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Guns and stones have given nothing to Kashmir: Minister

Posted by on February 8, 2011 0 Comment

Jammu, Feb 8 (IANS) Guns and stones have given nothing to the people of Kashmir Valley “except death and destruction”, says senior political leader and Agriculture Minister Ghulaam Hassan Mir, adding that he believes the youth of the valley can change the destiny of the people through positive thinking and action.

Mir has called for “a shift in the strategy” in the Kashmir Valley, that saw a violent summer last year, to achieve a “place of dignity for the people of Kashmir”.

At a time when there is a clamour for the reduction of troops and withdrawal of the special powers of the security forces in Jammu and Kashmir, Mir has been holding meetings in the state and particularly in the Valley on his campaign for a “shift in the strategy”.

Mir, who is president of Jammu and Kashmir Democratic Nationalist Party which he formed after parting ways with the Peoples Democratic Party in 2008, is asking people to “take their frontline role in decision making of the state by channelizing their skills through technology, economy and education, as the guns and stones have delivered nothing to the people of the Valley except death and destruction”.

Talking to IANS about his campaign, Mir said: “This is the outcome of ground realities on the situation. Today our youth are struggling to find government jobs, and the reality is that there are not enough jobs to accommodate all of them. Hence, the frustration drives them to those who exploit them.”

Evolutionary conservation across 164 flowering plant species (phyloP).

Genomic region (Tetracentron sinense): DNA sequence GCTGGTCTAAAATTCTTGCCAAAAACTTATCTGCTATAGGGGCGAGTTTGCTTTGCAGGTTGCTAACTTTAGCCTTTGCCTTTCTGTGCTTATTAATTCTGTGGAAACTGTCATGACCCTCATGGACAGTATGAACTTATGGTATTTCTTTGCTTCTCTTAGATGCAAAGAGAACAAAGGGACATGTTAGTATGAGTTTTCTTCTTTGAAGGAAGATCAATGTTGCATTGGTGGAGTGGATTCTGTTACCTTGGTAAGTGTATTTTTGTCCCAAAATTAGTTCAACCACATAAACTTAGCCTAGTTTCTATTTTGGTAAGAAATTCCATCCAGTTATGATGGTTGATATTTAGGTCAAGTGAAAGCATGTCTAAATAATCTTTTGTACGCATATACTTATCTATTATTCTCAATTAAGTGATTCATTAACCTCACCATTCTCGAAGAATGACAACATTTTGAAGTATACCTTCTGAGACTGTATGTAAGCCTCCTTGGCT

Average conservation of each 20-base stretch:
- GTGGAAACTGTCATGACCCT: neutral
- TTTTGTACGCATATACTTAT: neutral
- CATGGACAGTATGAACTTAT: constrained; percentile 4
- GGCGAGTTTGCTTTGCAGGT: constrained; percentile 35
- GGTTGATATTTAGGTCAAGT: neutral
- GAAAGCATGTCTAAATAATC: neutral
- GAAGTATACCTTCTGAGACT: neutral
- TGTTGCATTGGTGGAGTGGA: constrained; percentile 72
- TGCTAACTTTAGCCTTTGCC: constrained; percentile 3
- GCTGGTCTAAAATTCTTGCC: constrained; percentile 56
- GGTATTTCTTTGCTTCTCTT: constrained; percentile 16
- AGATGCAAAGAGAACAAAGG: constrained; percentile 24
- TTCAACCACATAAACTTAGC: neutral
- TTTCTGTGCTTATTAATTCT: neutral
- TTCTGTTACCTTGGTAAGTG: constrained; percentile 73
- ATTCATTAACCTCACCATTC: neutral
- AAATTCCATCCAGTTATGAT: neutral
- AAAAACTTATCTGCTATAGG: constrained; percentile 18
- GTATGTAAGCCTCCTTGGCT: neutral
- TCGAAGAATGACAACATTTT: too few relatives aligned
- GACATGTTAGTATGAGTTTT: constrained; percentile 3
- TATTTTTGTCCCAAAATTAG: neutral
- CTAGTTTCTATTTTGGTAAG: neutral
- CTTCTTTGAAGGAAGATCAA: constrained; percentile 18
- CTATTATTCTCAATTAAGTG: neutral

“They (youth) have been exploited for the past several years and in the past more than 20 years what we have seen is the extension of the frustration. The problems have multiplied. A campaign based on emotions was launched and the consequence of that is that there are more security forces and more laws and the struggle has been reduced to seek their withdrawal,” he said, referring to the armed insurgency that was launched in 1989 and till date has claimed more than 50,000 lives and displaced more than a million of the population in Jammu and Kashmir.

“The youth in Kashmir have the capability to excel in the fields of economy, education and technology and find a role in the decision making process through competition,” Mir told IANS, and cited the example of Shah Faesal who topped the list of IAS candidates last year and three others from the state who made it to the civil services.

Ridiculing the separatist propaganda that the international community was pressuring India to offer concessions on Kashmir, Mir said the fact of the matter was that “President Barack Obama of the United States and heads of the state and governments of four other permanent members of the United Nations Security Council visited India, a recognition of the importance of the nation in the international sphere, and none of them spoke about Kashmir.”

Mir said that he “trusts the youth of Kashmir” and they “alone can change the destiny of the people of Kashmir through positive thinking and action and I see the signs of that already emerging on the landscape of Kashmir”.

The summer of 2010 saw more than four months of violent unrest, triggered by the death of teenager Tufail Mattoo in June after being hit by a teargas shell. More than 100 people were killed in clashes with security forces.

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